A recent study found adults diagnosed with cancer are 2.65 times more likely to file for bankruptcy while bankruptcy filings are as much as five times higher among your cancer patients.
According to the study, led by Scott Ramsey, MD, PhD, an internist and health economist at the Fred Hutchinson Cancer Research Center in Seattle, Washington, between 1995 and 2009 there were 197,840 people in the western Washington survey area data who were diagnosed with cancer and met the inclusion criteria for our study. Of that group, 4,408 (2.2 percent) of those people filed for bankruptcy protection after being diagnosed with cancer (83 percent of them under Chapter 7 and 17 percent under Chapter 13).The reasons behind the need for bankruptcy protection after a cancer diagnosis are typically related to increased medical expenses and/or reduce income from the illness.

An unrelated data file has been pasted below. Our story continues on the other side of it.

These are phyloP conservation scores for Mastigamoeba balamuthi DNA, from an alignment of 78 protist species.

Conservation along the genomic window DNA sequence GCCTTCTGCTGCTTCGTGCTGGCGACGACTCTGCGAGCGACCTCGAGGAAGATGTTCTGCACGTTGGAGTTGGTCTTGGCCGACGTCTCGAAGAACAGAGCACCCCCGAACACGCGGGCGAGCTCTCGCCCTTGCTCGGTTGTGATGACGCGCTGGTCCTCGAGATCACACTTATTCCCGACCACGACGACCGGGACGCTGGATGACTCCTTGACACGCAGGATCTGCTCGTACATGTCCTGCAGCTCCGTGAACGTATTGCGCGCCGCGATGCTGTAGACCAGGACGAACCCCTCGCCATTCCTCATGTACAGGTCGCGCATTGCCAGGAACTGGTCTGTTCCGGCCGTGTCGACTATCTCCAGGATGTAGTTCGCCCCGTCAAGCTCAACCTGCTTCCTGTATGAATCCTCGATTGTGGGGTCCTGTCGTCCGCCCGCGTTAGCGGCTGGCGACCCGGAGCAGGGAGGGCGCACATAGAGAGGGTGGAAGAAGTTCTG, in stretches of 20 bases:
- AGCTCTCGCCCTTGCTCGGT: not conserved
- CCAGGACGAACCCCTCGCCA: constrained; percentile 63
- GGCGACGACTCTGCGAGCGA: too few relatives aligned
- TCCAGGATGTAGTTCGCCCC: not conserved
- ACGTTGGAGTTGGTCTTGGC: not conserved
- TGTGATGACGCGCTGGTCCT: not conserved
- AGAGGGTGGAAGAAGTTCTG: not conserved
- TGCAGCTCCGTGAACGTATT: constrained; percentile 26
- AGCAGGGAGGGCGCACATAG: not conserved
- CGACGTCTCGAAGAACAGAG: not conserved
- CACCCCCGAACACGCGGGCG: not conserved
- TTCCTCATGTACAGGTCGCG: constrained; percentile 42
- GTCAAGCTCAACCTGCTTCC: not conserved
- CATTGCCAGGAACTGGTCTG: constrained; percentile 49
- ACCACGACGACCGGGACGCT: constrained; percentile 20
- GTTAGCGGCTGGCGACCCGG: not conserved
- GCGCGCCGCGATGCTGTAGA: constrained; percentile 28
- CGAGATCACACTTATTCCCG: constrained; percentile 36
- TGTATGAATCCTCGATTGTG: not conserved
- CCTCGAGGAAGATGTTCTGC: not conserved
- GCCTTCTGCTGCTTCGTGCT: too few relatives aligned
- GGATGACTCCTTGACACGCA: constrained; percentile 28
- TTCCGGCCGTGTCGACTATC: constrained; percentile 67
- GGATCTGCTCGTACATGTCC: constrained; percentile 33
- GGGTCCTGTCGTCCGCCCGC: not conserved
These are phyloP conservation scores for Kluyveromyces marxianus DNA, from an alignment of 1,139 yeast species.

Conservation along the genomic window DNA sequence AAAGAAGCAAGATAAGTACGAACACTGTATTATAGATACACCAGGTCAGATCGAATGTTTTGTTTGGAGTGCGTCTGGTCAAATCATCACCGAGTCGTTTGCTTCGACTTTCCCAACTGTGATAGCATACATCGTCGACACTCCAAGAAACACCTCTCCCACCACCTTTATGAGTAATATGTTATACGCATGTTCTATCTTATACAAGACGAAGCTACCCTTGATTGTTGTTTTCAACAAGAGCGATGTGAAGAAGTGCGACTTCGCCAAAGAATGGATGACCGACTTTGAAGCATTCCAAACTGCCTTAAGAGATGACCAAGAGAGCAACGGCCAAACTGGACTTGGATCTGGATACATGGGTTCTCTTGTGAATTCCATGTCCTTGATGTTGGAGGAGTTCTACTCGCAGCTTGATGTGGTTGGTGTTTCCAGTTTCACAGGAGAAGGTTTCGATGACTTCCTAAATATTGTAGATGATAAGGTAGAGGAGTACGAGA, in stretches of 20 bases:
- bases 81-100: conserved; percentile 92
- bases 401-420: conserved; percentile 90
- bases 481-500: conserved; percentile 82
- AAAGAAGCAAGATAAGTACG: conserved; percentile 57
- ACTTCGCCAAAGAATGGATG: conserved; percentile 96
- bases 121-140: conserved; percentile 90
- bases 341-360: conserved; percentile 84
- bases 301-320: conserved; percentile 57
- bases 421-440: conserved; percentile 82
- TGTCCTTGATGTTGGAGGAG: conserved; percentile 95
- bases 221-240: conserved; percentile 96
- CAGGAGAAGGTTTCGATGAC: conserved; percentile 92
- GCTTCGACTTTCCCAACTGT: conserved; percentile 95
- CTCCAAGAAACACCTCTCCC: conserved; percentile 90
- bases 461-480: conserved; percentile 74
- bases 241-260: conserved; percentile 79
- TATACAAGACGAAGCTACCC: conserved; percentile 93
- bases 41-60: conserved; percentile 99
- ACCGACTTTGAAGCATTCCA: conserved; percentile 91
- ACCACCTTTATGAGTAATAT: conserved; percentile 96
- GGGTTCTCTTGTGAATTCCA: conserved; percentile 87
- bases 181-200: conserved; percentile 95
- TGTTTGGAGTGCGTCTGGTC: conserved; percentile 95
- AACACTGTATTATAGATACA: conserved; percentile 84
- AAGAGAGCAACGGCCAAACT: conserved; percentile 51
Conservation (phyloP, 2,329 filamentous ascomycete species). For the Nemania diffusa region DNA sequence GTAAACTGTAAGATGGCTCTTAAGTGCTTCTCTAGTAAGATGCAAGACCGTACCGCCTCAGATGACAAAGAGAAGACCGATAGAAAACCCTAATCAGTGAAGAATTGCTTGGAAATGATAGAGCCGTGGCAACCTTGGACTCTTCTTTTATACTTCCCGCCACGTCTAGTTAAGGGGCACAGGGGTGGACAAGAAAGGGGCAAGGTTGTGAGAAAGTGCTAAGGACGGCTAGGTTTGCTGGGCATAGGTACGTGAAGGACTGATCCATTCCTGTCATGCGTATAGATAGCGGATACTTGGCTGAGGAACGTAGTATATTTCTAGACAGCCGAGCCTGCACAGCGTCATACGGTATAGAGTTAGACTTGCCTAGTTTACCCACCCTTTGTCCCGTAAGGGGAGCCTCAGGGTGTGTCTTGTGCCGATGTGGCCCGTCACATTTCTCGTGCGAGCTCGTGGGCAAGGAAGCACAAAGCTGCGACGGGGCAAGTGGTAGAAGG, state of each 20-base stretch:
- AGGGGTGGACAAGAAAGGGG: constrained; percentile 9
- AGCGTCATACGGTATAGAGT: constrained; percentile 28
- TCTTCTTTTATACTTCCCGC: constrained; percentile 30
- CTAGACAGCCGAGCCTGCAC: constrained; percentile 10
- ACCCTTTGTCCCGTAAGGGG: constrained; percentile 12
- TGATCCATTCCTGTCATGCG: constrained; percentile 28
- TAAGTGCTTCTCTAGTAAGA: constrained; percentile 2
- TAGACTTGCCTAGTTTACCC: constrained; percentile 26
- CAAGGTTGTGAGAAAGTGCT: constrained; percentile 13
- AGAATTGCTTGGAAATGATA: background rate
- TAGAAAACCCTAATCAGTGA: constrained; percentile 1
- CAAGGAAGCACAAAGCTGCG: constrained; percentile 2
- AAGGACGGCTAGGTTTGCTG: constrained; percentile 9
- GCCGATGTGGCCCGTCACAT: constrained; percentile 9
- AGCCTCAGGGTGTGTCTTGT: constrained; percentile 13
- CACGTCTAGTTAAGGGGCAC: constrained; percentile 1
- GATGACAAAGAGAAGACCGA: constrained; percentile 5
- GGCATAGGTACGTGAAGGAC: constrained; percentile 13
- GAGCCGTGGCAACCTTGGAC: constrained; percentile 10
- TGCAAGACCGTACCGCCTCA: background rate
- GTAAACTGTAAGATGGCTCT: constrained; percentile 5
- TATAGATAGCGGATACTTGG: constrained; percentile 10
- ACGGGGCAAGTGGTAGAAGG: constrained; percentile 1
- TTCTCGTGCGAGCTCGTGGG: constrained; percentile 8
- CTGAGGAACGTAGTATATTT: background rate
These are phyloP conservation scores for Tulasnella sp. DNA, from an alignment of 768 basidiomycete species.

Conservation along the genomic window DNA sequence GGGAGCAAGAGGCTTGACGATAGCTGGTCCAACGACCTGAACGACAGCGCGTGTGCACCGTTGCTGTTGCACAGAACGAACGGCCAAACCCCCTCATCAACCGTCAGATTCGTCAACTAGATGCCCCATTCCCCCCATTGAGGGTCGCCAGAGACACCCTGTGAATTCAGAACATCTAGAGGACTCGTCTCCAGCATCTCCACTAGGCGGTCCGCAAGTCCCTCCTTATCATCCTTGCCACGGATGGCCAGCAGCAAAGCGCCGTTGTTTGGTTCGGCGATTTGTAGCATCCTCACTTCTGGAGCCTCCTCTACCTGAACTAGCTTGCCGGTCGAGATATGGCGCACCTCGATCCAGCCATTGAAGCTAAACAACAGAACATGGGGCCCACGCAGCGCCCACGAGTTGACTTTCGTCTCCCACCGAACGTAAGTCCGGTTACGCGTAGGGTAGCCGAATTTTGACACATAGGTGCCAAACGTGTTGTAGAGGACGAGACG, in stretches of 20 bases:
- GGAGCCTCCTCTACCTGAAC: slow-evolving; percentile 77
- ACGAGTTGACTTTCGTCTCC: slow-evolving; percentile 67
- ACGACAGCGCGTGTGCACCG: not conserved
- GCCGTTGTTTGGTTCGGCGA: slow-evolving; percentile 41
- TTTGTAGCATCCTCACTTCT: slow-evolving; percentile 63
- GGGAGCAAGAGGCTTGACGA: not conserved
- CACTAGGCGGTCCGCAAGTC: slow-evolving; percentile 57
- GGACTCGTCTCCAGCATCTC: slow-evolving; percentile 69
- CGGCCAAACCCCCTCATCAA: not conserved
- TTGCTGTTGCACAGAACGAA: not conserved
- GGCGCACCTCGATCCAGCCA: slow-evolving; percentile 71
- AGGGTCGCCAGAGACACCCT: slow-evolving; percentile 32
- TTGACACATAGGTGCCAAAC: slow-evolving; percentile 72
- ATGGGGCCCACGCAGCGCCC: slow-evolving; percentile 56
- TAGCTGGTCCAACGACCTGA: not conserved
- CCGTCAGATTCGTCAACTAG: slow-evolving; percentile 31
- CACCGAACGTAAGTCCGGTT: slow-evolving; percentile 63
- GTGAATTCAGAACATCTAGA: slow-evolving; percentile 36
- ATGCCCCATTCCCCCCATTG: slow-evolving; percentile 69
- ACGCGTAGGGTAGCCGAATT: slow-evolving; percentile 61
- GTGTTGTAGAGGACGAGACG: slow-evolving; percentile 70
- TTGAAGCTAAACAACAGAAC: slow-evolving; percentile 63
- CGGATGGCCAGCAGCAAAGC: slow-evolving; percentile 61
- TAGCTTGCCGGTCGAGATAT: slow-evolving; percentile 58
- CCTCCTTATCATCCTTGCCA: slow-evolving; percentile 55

This study provides the “strongest evidence we have between a disease and risk for severe financial distress,” Dr. Ramsey said in the press statement. “I’ve not seen other studies that linked databases of this quality.”
The study found while some households plan for future financial obligations, the cancer household is typically struck by a sudden and traumatic financial crisis that sends ordinary finances into a tailspin.
The risk of filing bankruptcy is influenced by the debt before the cancer diagnosis, assets, health insurance, disability insurance, and the number of dependent children.
Up to 85 percent of cancer patients who were working had to stop working during their initial cancer treatment while some did not return to work for up to six months.
The high incidence of bankruptcy among patients with thyroid cancer could be related to the fact that thyroid cancer mainly affects younger women. “Compared to men, younger women are more likely to live in single-income households and to have lower wages and lower rates of employment, and therefore less access to high-quality health insurance — leaving them more financially vulnerable,” the researchers explain.
If you would like to read the full study, click here.